Geopolitics of gas

THE Kremlin’s gas squeeze on Ukraine, the transshipment hub of 80 per cent of Western European gas imports, demonstrates that access to natural gas supplies has now emerged as a new dimension of economic and geopolitical conflict.

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Published: Sat 7 Jan 2006, 10:31 AM

Last updated: Sat 4 Apr 2015, 5:07 PM

The world’s leading oil companies can no longer find gigantic oil fields like Saudi Arabia’s Ghawar, Alaska’s North Slope or Kuwait’s Burgan to replace the billion odd barrels of black crude they produce each year. No wonder they use their petrodollar war chests to launch takeover bids for natural gas produces like Burlington Resources, in essence, drilling for gas on Wall Street.

The oil super majors now lobby for multi-billion dollar gas deals with the help of the top guns in international politics. When China’s LNG contract to supply Hong Kong and Guangdong province opened, Exxon sent Vice President Dick Cheney, an oilman as the former CEO of Halliburton to lobby Beijing for its Qatar gas. The Australian gas lobby was led by none other than PM John Howard. King Abdullah has personally negotiated with the CEOs of the world’s leading oil companies the logistics of the Saudi Arabian gas initiative. The largest energy project finance deal in the Middle East was the recent 57 bank, $7 billion global syndicated loan to enable Qatar Gas, a joint venture between Doha and Exxon, to supply gas to the UK. Iran’s gas pipeline deals with India and Pakistan and the tortuous politics of Kazakhstan’s Caspian Sea consortium, are viewed from the prism of the national security in the White House.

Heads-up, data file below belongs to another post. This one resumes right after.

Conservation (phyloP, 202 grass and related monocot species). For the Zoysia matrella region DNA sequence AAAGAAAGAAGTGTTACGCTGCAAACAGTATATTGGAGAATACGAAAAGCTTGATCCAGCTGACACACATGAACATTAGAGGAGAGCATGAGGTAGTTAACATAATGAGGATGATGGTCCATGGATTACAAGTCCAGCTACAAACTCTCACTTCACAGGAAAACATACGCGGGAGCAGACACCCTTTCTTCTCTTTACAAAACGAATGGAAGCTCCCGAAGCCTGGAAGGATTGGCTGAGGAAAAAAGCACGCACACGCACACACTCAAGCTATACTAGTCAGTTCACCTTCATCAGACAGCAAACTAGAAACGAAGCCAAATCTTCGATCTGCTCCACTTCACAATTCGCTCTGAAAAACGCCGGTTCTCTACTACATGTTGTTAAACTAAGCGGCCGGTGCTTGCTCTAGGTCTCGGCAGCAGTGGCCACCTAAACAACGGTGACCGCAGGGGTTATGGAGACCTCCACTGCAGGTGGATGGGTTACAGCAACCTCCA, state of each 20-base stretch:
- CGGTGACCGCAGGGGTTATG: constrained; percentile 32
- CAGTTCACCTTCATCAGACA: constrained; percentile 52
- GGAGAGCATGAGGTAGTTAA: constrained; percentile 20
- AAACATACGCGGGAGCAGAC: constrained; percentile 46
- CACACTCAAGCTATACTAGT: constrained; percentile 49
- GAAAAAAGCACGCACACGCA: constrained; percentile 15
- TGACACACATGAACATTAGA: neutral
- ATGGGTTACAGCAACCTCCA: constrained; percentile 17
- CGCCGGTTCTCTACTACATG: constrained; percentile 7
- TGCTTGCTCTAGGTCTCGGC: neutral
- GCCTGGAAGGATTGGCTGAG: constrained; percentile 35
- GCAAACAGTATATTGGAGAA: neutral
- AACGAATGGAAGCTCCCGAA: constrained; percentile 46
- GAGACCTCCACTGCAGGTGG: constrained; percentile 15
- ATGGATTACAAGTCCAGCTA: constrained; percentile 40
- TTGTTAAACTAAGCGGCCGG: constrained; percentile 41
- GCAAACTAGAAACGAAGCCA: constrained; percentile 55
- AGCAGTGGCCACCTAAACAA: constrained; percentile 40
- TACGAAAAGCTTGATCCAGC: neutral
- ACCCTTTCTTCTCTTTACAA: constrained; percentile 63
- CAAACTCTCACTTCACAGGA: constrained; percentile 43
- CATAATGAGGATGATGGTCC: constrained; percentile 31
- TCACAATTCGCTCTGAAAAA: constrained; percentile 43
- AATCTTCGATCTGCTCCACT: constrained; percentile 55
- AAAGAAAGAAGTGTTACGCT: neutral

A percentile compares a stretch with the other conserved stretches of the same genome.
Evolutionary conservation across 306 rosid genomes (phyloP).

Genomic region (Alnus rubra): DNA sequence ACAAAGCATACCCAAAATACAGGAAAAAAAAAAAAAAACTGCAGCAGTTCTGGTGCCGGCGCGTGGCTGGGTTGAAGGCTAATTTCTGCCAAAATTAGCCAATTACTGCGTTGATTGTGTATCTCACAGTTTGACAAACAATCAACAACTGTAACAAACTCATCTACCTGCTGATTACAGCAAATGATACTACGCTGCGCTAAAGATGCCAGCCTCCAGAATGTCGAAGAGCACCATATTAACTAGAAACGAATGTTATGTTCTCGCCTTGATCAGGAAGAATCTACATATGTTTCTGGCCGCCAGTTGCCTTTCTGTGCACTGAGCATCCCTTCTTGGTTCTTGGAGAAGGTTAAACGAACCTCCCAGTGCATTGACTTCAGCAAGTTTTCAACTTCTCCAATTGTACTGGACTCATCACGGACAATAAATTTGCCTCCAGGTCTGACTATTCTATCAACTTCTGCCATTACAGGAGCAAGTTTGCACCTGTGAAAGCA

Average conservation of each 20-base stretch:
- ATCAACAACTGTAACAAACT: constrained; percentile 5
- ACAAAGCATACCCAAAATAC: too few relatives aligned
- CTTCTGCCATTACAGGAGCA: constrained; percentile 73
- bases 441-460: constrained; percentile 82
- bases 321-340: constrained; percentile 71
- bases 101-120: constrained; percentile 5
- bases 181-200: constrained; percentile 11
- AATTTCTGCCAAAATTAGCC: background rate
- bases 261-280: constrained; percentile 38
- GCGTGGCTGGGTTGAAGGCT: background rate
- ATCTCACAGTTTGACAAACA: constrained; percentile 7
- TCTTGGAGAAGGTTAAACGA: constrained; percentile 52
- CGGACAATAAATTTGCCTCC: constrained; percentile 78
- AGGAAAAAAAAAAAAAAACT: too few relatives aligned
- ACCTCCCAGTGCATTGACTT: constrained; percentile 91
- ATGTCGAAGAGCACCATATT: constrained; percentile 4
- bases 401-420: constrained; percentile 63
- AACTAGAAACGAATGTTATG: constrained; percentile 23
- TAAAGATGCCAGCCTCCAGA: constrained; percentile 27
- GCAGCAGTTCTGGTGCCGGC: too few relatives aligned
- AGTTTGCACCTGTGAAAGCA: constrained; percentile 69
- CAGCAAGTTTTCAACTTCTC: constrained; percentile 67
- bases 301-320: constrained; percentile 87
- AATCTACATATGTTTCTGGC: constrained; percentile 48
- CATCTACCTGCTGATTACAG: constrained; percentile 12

The global energy markets are increasingly repositioned to natural gas, a hydrocarbon that may offset the fragile supply demand equation in crude oil and the pollution of cool. During the California power cut blackouts, even Chairman Greenspan of the Federal Reserve Board suggested that the US expand its LNG import terminals to avoid future energy crisis. Natural gas now powers no less than 50 per cent of American heating oil and electricity. As events as diverse as Qatar’s Ras Laffan, BP’s Siberian gas venture and the doomed Enron project in Maharashtra prove, governments and energy companies are building the infrastructure for LNG that will completely reconfigure the world energy mix. The global hunt for gas is reminiscent of the hunt for oil in the 1930’s with crucial strikes in Saudi Arabia, Iran, West Texas, Mexico and, later, Libya, the North Sea, Kuwait, Abu Dhabi, Norway and Alaska. Gas fields in Qatar, Iraq, Turkmenistan, Russia, Algeria and Abu Dhabi hold half the global proven reserves, making them the nodal points of the new energy order. As Exxon and Shell’s investments in Qatar or BP’s Russian deals prove, Big Oil is fast transforming itself into Big Gas.

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